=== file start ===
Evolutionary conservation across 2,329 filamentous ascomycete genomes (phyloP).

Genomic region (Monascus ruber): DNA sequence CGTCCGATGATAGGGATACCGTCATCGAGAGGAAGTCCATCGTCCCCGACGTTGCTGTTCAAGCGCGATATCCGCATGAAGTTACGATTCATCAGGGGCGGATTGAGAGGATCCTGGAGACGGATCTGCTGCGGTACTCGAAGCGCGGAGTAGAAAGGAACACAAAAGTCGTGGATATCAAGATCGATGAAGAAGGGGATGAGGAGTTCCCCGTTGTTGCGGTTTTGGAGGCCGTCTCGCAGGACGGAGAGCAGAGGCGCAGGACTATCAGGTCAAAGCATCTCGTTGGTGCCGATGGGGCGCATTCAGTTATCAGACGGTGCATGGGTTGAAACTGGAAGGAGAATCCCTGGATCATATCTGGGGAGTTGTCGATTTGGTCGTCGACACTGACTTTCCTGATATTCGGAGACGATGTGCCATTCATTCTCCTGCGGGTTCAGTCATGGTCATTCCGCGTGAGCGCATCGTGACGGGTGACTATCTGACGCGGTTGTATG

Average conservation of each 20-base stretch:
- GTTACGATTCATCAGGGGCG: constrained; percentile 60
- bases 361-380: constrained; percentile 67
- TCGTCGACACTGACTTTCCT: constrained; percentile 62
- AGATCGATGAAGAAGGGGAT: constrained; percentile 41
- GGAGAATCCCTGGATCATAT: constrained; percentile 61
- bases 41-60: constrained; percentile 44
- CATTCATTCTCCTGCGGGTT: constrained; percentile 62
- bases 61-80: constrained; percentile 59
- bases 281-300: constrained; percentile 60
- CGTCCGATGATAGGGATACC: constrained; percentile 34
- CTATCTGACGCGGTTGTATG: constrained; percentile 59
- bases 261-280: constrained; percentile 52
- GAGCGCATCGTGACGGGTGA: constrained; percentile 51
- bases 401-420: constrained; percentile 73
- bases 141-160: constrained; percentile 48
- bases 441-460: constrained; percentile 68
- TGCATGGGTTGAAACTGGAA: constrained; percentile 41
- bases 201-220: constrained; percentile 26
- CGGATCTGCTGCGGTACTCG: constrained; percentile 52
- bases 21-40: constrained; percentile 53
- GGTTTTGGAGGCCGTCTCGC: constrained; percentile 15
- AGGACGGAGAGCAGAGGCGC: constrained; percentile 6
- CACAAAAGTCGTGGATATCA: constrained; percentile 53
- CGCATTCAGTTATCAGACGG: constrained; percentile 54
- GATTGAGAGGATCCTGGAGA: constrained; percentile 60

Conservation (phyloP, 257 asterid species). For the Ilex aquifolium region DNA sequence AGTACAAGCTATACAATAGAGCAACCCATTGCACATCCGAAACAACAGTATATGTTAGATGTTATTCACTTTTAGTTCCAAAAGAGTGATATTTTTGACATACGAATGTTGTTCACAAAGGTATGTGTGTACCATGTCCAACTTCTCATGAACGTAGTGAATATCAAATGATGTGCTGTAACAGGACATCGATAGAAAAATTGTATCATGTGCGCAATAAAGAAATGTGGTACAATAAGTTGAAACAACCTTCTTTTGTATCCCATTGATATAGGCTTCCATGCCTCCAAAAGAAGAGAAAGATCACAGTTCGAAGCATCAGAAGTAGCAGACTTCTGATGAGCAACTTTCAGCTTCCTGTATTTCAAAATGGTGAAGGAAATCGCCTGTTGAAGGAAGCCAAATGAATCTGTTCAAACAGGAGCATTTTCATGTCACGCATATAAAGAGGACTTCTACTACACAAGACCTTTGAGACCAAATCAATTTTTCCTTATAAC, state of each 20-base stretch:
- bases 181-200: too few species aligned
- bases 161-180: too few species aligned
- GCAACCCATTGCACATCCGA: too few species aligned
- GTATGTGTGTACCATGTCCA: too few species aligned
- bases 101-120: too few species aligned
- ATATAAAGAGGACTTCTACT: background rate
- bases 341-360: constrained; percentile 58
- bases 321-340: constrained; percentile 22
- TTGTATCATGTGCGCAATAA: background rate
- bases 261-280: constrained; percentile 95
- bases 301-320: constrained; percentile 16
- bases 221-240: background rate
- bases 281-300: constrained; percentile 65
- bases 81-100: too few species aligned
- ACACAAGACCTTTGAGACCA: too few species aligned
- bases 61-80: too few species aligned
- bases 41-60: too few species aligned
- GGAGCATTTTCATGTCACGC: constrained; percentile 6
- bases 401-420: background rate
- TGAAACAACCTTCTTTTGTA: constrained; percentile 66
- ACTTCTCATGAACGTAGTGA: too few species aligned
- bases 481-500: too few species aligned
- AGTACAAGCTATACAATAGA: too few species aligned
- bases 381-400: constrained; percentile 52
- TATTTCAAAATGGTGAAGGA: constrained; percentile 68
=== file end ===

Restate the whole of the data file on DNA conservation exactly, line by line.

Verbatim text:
Evolutionary conservation across 2,329 filamentous ascomycete genomes (phyloP).

Genomic region (Monascus ruber): DNA sequence CGTCCGATGATAGGGATACCGTCATCGAGAGGAAGTCCATCGTCCCCGACGTTGCTGTTCAAGCGCGATATCCGCATGAAGTTACGATTCATCAGGGGCGGATTGAGAGGATCCTGGAGACGGATCTGCTGCGGTACTCGAAGCGCGGAGTAGAAAGGAACACAAAAGTCGTGGATATCAAGATCGATGAAGAAGGGGATGAGGAGTTCCCCGTTGTTGCGGTTTTGGAGGCCGTCTCGCAGGACGGAGAGCAGAGGCGCAGGACTATCAGGTCAAAGCATCTCGTTGGTGCCGATGGGGCGCATTCAGTTATCAGACGGTGCATGGGTTGAAACTGGAAGGAGAATCCCTGGATCATATCTGGGGAGTTGTCGATTTGGTCGTCGACACTGACTTTCCTGATATTCGGAGACGATGTGCCATTCATTCTCCTGCGGGTTCAGTCATGGTCATTCCGCGTGAGCGCATCGTGACGGGTGACTATCTGACGCGGTTGTATG

Average conservation of each 20-base stretch:
- GTTACGATTCATCAGGGGCG: constrained; percentile 60
- bases 361-380: constrained; percentile 67
- TCGTCGACACTGACTTTCCT: constrained; percentile 62
- AGATCGATGAAGAAGGGGAT: constrained; percentile 41
- GGAGAATCCCTGGATCATAT: constrained; percentile 61
- bases 41-60: constrained; percentile 44
- CATTCATTCTCCTGCGGGTT: constrained; percentile 62
- bases 61-80: constrained; percentile 59
- bases 281-300: constrained; percentile 60
- CGTCCGATGATAGGGATACC: constrained; percentile 34
- CTATCTGACGCGGTTGTATG: constrained; percentile 59
- bases 261-280: constrained; percentile 52
- GAGCGCATCGTGACGGGTGA: constrained; percentile 51
- bases 401-420: constrained; percentile 73
- bases 141-160: constrained; percentile 48
- bases 441-460: constrained; percentile 68
- TGCATGGGTTGAAACTGGAA: constrained; percentile 41
- bases 201-220: constrained; percentile 26
- CGGATCTGCTGCGGTACTCG: constrained; percentile 52
- bases 21-40: constrained; percentile 53
- GGTTTTGGAGGCCGTCTCGC: constrained; percentile 15
- AGGACGGAGAGCAGAGGCGC: constrained; percentile 6
- CACAAAAGTCGTGGATATCA: constrained; percentile 53
- CGCATTCAGTTATCAGACGG: constrained; percentile 54
- GATTGAGAGGATCCTGGAGA: constrained; percentile 60

Conservation (phyloP, 257 asterid species). For the Ilex aquifolium region DNA sequence AGTACAAGCTATACAATAGAGCAACCCATTGCACATCCGAAACAACAGTATATGTTAGATGTTATTCACTTTTAGTTCCAAAAGAGTGATATTTTTGACATACGAATGTTGTTCACAAAGGTATGTGTGTACCATGTCCAACTTCTCATGAACGTAGTGAATATCAAATGATGTGCTGTAACAGGACATCGATAGAAAAATTGTATCATGTGCGCAATAAAGAAATGTGGTACAATAAGTTGAAACAACCTTCTTTTGTATCCCATTGATATAGGCTTCCATGCCTCCAAAAGAAGAGAAAGATCACAGTTCGAAGCATCAGAAGTAGCAGACTTCTGATGAGCAACTTTCAGCTTCCTGTATTTCAAAATGGTGAAGGAAATCGCCTGTTGAAGGAAGCCAAATGAATCTGTTCAAACAGGAGCATTTTCATGTCACGCATATAAAGAGGACTTCTACTACACAAGACCTTTGAGACCAAATCAATTTTTCCTTATAAC, state of each 20-base stretch:
- bases 181-200: too few species aligned
- bases 161-180: too few species aligned
- GCAACCCATTGCACATCCGA: too few species aligned
- GTATGTGTGTACCATGTCCA: too few species aligned
- bases 101-120: too few species aligned
- ATATAAAGAGGACTTCTACT: background rate
- bases 341-360: constrained; percentile 58
- bases 321-340: constrained; percentile 22
- TTGTATCATGTGCGCAATAA: background rate
- bases 261-280: constrained; percentile 95
- bases 301-320: constrained; percentile 16
- bases 221-240: background rate
- bases 281-300: constrained; percentile 65
- bases 81-100: too few species aligned
- ACACAAGACCTTTGAGACCA: too few species aligned
- bases 61-80: too few species aligned
- bases 41-60: too few species aligned
- GGAGCATTTTCATGTCACGC: constrained; percentile 6
- bases 401-420: background rate
- TGAAACAACCTTCTTTTGTA: constrained; percentile 66
- ACTTCTCATGAACGTAGTGA: too few species aligned
- bases 481-500: too few species aligned
- AGTACAAGCTATACAATAGA: too few species aligned
- bases 381-400: constrained; percentile 52
- TATTTCAAAATGGTGAAGGA: constrained; percentile 68